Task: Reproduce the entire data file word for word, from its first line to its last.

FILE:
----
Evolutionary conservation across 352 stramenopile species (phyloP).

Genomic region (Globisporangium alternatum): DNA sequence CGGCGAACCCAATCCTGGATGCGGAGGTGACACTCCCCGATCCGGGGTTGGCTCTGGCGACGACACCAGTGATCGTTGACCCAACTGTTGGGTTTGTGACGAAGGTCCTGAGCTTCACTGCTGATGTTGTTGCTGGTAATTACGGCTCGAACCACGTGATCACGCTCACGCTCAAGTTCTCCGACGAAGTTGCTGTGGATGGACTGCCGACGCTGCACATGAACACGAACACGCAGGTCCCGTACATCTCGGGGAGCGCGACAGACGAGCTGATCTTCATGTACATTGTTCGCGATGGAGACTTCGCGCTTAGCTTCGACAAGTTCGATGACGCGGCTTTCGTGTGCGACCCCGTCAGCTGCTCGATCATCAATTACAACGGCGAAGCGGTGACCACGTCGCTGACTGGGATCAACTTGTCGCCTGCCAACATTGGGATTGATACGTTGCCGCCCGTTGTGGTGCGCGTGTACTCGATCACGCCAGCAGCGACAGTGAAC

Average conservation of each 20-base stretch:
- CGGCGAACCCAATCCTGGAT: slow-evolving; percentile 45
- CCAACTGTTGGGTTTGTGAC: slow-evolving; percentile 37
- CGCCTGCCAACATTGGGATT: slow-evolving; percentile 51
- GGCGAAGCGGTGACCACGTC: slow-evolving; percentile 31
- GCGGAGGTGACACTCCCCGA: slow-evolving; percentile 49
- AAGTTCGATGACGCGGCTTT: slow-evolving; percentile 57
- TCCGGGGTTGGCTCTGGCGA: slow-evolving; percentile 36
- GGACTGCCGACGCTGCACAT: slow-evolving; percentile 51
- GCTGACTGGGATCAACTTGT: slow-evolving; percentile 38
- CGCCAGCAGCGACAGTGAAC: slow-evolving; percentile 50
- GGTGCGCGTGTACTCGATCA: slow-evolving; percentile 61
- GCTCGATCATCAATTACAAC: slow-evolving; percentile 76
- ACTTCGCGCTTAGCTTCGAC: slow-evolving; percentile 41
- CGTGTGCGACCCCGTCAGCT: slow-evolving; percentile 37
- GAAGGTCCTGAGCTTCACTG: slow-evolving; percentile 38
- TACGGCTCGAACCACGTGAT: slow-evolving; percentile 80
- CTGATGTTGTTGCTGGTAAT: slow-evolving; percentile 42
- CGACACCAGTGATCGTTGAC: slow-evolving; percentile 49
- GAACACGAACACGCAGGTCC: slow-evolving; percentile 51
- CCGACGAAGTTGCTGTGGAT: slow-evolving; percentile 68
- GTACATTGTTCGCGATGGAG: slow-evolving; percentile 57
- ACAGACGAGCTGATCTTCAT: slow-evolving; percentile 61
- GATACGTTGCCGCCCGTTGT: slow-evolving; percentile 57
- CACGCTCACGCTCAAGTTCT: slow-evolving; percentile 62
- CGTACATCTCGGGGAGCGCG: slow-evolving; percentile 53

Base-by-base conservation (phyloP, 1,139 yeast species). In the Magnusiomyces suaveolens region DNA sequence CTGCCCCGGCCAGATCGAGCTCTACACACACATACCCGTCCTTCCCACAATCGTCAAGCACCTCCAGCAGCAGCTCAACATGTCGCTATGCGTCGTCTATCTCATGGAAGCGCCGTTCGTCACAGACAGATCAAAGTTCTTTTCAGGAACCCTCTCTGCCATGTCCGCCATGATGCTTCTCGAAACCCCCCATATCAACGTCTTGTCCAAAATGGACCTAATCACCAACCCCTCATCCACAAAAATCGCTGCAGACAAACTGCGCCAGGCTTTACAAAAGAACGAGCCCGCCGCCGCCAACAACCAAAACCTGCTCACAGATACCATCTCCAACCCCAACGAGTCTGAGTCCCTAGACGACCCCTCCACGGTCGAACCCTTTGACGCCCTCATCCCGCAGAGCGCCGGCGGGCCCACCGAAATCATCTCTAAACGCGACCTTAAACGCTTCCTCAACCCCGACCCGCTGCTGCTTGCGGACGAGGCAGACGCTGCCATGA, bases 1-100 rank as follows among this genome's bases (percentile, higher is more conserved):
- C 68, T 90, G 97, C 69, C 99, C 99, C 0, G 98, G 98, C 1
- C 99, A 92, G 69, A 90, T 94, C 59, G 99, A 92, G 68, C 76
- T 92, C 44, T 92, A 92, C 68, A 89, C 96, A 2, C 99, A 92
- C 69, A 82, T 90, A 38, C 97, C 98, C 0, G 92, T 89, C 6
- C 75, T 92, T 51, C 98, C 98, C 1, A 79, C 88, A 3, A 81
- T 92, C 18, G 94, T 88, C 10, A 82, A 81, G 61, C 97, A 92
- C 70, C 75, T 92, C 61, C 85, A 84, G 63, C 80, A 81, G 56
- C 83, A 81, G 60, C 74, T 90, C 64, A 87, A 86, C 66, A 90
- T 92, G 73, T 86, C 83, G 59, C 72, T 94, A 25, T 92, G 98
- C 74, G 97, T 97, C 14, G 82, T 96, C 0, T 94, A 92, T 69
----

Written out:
Evolutionary conservation across 352 stramenopile species (phyloP).

Genomic region (Globisporangium alternatum): DNA sequence CGGCGAACCCAATCCTGGATGCGGAGGTGACACTCCCCGATCCGGGGTTGGCTCTGGCGACGACACCAGTGATCGTTGACCCAACTGTTGGGTTTGTGACGAAGGTCCTGAGCTTCACTGCTGATGTTGTTGCTGGTAATTACGGCTCGAACCACGTGATCACGCTCACGCTCAAGTTCTCCGACGAAGTTGCTGTGGATGGACTGCCGACGCTGCACATGAACACGAACACGCAGGTCCCGTACATCTCGGGGAGCGCGACAGACGAGCTGATCTTCATGTACATTGTTCGCGATGGAGACTTCGCGCTTAGCTTCGACAAGTTCGATGACGCGGCTTTCGTGTGCGACCCCGTCAGCTGCTCGATCATCAATTACAACGGCGAAGCGGTGACCACGTCGCTGACTGGGATCAACTTGTCGCCTGCCAACATTGGGATTGATACGTTGCCGCCCGTTGTGGTGCGCGTGTACTCGATCACGCCAGCAGCGACAGTGAAC

Average conservation of each 20-base stretch:
- CGGCGAACCCAATCCTGGAT: slow-evolving; percentile 45
- CCAACTGTTGGGTTTGTGAC: slow-evolving; percentile 37
- CGCCTGCCAACATTGGGATT: slow-evolving; percentile 51
- GGCGAAGCGGTGACCACGTC: slow-evolving; percentile 31
- GCGGAGGTGACACTCCCCGA: slow-evolving; percentile 49
- AAGTTCGATGACGCGGCTTT: slow-evolving; percentile 57
- TCCGGGGTTGGCTCTGGCGA: slow-evolving; percentile 36
- GGACTGCCGACGCTGCACAT: slow-evolving; percentile 51
- GCTGACTGGGATCAACTTGT: slow-evolving; percentile 38
- CGCCAGCAGCGACAGTGAAC: slow-evolving; percentile 50
- GGTGCGCGTGTACTCGATCA: slow-evolving; percentile 61
- GCTCGATCATCAATTACAAC: slow-evolving; percentile 76
- ACTTCGCGCTTAGCTTCGAC: slow-evolving; percentile 41
- CGTGTGCGACCCCGTCAGCT: slow-evolving; percentile 37
- GAAGGTCCTGAGCTTCACTG: slow-evolving; percentile 38
- TACGGCTCGAACCACGTGAT: slow-evolving; percentile 80
- CTGATGTTGTTGCTGGTAAT: slow-evolving; percentile 42
- CGACACCAGTGATCGTTGAC: slow-evolving; percentile 49
- GAACACGAACACGCAGGTCC: slow-evolving; percentile 51
- CCGACGAAGTTGCTGTGGAT: slow-evolving; percentile 68
- GTACATTGTTCGCGATGGAG: slow-evolving; percentile 57
- ACAGACGAGCTGATCTTCAT: slow-evolving; percentile 61
- GATACGTTGCCGCCCGTTGT: slow-evolving; percentile 57
- CACGCTCACGCTCAAGTTCT: slow-evolving; percentile 62
- CGTACATCTCGGGGAGCGCG: slow-evolving; percentile 53

Base-by-base conservation (phyloP, 1,139 yeast species). In the Magnusiomyces suaveolens region DNA sequence CTGCCCCGGCCAGATCGAGCTCTACACACACATACCCGTCCTTCCCACAATCGTCAAGCACCTCCAGCAGCAGCTCAACATGTCGCTATGCGTCGTCTATCTCATGGAAGCGCCGTTCGTCACAGACAGATCAAAGTTCTTTTCAGGAACCCTCTCTGCCATGTCCGCCATGATGCTTCTCGAAACCCCCCATATCAACGTCTTGTCCAAAATGGACCTAATCACCAACCCCTCATCCACAAAAATCGCTGCAGACAAACTGCGCCAGGCTTTACAAAAGAACGAGCCCGCCGCCGCCAACAACCAAAACCTGCTCACAGATACCATCTCCAACCCCAACGAGTCTGAGTCCCTAGACGACCCCTCCACGGTCGAACCCTTTGACGCCCTCATCCCGCAGAGCGCCGGCGGGCCCACCGAAATCATCTCTAAACGCGACCTTAAACGCTTCCTCAACCCCGACCCGCTGCTGCTTGCGGACGAGGCAGACGCTGCCATGA, bases 1-100 rank as follows among this genome's bases (percentile, higher is more conserved):
- C 68, T 90, G 97, C 69, C 99, C 99, C 0, G 98, G 98, C 1
- C 99, A 92, G 69, A 90, T 94, C 59, G 99, A 92, G 68, C 76
- T 92, C 44, T 92, A 92, C 68, A 89, C 96, A 2, C 99, A 92
- C 69, A 82, T 90, A 38, C 97, C 98, C 0, G 92, T 89, C 6
- C 75, T 92, T 51, C 98, C 98, C 1, A 79, C 88, A 3, A 81
- T 92, C 18, G 94, T 88, C 10, A 82, A 81, G 61, C 97, A 92
- C 70, C 75, T 92, C 61, C 85, A 84, G 63, C 80, A 81, G 56
- C 83, A 81, G 60, C 74, T 90, C 64, A 87, A 86, C 66, A 90
- T 92, G 73, T 86, C 83, G 59, C 72, T 94, A 25, T 92, G 98
- C 74, G 97, T 97, C 14, G 82, T 96, C 0, T 94, A 92, T 69